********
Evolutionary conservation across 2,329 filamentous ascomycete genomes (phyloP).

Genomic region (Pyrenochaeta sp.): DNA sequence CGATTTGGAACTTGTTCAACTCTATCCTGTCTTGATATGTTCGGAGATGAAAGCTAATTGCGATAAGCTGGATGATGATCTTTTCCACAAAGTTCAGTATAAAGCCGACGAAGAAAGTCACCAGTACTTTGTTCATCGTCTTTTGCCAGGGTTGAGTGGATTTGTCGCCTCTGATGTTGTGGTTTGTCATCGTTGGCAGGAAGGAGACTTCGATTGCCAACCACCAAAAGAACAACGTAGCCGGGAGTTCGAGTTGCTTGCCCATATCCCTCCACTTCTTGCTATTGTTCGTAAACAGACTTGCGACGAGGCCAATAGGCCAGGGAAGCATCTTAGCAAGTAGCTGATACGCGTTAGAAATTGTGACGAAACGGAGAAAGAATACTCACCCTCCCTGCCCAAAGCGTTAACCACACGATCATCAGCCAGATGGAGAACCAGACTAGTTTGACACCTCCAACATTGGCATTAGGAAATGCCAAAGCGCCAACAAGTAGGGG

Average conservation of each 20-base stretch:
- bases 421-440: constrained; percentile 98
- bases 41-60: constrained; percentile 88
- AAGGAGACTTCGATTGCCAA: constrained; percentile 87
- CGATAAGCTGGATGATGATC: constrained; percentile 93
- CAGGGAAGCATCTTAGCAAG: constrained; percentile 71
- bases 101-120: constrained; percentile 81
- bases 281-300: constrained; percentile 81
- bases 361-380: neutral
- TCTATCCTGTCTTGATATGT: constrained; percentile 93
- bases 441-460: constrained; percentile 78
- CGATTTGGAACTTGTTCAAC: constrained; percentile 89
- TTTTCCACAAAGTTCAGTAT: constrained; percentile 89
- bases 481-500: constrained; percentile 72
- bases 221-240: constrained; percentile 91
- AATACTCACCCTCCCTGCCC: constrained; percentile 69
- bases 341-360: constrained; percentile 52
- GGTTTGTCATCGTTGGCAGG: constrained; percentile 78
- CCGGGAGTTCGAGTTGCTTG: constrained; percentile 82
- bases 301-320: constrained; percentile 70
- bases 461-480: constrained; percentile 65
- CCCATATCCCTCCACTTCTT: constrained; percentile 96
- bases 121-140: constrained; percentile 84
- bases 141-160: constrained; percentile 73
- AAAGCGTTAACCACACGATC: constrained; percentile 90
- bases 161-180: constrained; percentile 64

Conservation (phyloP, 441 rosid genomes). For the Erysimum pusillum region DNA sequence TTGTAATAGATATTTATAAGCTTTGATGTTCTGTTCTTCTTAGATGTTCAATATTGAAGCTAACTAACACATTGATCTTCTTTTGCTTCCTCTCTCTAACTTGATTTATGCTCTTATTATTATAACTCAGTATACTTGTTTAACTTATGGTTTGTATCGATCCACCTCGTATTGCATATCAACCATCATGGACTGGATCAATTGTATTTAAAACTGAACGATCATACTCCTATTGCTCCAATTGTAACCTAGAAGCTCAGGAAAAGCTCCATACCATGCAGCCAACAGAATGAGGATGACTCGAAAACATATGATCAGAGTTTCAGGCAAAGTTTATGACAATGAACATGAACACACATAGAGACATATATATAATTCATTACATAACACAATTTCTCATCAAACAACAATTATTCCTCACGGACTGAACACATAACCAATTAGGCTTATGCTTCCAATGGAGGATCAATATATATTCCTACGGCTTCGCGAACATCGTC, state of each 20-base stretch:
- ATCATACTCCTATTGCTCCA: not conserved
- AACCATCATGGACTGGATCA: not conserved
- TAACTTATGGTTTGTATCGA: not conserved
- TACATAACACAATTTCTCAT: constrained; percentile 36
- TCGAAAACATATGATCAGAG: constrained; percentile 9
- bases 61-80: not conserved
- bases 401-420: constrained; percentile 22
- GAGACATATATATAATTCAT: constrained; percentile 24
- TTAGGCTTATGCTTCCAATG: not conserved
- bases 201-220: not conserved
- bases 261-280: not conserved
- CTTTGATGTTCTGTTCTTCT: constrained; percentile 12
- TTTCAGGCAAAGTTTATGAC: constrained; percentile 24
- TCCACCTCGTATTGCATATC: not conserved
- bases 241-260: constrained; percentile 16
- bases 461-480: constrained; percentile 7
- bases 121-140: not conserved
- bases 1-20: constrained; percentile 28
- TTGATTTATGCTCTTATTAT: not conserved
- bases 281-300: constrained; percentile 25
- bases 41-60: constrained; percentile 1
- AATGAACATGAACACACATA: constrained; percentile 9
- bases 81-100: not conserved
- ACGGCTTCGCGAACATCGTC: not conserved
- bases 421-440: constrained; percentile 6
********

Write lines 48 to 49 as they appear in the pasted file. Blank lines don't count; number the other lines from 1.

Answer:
- TTGATTTATGCTCTTATTAT: not conserved
- bases 281-300: constrained; percentile 25